Resigning from a job is not an easy task. This doesn’t matter if it’s remote or traditional. It’s also harder if you’ve worked there for a long time. There’s a lot of emotional baggage that comes with leaving a job, especially when you have to resign from a remote job. Career decisions are not to be taken lightly or made on a whim- this is a clear-cut example of one of those decisions.
Resigning from a remote job is a lot different from traditional jobs. In a traditional work setting, you’d be required to walk into your boss’s office with a letter and tell them you’re resigning and would be putting in your two weeks. That conversation can go a lot of ways depending on an unlimited number of reasons. If you’re lucky, they may host a good-bye party for you. Luck there depending on your personality, to some people, the lack of a goodbye party is often a relief.
As much as the world has grown when it comes to working remotely, doing it virtually is still a bit strange. Resigning from a remote job is almost the same process as a traditional job if you take out the virtuality of it all.
Before leaving a remote job, you need to make sure you’ve planned out your moves and you’re not making moves without giving them proper thought.
Here are some things to keep in mind when leaving a remote job.
How to Resign from a Remote Job: General Practices
There’s a right and wrong way to resign from a remote job. The wrong way can cause animosity between you and your boss or immediate supervisor, and this can be detrimental if you hope to go to them to give you a recommendation for your next job.
Remember, Professionalism is Key
You’d want to keep that in mind when resigning from a remote job. Being professional and cordial is important when you’re leaving a position. After deciding to resign from a remote job, the first thing to do is to schedule a meeting with your supervisor or your boss. But it’s advisable to start with your immediate employer and slowly walk your way up the ladder if there’s any need to. In some cases, discussing with your immediate supervisor is enough if you don’t have a direct line to other more superior channels.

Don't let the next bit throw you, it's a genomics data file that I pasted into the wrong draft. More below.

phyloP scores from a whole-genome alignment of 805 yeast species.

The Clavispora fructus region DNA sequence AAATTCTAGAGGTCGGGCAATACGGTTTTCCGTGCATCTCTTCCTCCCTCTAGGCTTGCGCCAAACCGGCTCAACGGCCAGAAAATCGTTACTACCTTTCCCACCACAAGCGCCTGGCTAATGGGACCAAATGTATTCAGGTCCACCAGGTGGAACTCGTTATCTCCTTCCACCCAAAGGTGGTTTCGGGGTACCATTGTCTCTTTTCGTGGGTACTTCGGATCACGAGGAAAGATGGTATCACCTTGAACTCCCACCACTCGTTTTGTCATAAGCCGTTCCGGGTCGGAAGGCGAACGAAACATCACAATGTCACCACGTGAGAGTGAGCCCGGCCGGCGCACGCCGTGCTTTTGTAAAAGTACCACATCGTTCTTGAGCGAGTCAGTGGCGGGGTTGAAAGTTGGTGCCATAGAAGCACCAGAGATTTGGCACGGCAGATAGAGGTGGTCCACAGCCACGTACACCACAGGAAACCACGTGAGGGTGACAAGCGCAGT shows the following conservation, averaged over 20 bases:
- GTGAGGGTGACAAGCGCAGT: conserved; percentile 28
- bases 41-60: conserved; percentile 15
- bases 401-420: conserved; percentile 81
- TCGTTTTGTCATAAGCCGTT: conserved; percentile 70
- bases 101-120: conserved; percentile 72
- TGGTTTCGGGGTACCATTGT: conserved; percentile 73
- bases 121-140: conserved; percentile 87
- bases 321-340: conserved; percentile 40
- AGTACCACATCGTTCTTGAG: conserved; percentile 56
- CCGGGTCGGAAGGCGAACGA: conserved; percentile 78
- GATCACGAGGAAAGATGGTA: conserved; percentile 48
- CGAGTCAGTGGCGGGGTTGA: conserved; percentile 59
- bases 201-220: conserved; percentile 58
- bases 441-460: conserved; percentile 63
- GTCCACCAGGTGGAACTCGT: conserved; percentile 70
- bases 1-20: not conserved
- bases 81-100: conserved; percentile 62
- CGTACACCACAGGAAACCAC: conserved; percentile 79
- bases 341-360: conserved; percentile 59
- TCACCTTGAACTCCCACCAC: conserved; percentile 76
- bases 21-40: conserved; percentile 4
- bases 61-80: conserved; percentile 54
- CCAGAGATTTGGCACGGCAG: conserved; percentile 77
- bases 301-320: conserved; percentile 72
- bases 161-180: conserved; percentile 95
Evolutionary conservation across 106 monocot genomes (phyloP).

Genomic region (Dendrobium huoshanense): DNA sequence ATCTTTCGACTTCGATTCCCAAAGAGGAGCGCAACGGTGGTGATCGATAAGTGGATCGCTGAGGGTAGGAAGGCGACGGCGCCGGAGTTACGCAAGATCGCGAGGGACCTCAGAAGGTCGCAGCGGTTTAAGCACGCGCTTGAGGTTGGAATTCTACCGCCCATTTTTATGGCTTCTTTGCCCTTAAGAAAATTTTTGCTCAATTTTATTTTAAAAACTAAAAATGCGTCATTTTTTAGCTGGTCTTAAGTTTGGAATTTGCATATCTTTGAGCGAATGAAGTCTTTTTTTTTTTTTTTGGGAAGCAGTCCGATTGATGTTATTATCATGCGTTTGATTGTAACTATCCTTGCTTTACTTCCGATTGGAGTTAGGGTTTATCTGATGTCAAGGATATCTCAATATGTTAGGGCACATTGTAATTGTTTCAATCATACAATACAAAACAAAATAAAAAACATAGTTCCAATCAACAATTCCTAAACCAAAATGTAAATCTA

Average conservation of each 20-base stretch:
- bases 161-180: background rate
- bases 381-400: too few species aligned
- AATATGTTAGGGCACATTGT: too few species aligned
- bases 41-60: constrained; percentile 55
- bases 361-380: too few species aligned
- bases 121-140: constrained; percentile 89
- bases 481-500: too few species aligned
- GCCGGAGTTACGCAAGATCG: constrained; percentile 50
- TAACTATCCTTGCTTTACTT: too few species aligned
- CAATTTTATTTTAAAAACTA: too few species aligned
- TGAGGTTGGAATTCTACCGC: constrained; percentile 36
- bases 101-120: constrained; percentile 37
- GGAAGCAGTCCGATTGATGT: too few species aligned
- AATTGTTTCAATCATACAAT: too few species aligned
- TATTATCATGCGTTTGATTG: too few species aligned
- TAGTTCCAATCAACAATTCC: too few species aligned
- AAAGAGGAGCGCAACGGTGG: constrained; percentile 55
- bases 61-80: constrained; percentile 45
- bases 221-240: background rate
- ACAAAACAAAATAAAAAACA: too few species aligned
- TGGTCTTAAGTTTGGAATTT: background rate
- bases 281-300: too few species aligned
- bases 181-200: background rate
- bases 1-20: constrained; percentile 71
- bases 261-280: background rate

The best way to resign from your remote job is to schedule a meeting with your boss. Since the option of walking into their office is removed, you’ll need to either schedule a phone or video call. It’s advisable to go with the first option unless you don’t have a lot of video calls then a phone call would suffice.
In the phone call, you may be asked questions based on why you’re resigning and, in some cases, you may be given a counter offer. While this is your decision to make our advice would be to decline this offer regardless of how inviting it may seem. You had a reason for deciding to resign and you should not be dissuaded.
After the phone call, it’s also important that you send an email for documentation purposes, stating you’re going to do your two weeks (or as stated in your employee agreement).
In your final two weeks, make sure you handle all pending tasks and not take up any extra tasks that may keep you longer than your intended two weeks.
Be Concise when Explaining Your Reasons for Leaving
When resigning from your remote job, you may be asked why you’re leaving. This can come in any medium or form. What’s important is that you’re prepared for the question. It shouldn’t catch you off-guard.
When explaining your reason for resigning, make sure to be as concise as possible. If you’re leaving because of how unfairly you were treated or any grievances you’ve had (that wasn’t properly addressed before), this is not the time to lay them out. This is because your boss may attempt trying to smoothen it over or address the problem and if you’re resigning, you’re not looking for any resolutions.
It’s best to gloss over this question with something along the lines of, ”Trying out new things.” Or “Other growth opportunities” and the likes. Do not be baited to explain the real reason behind your departure. Make sure you’re professional, empathetic and express gratitude for all the time you spent there.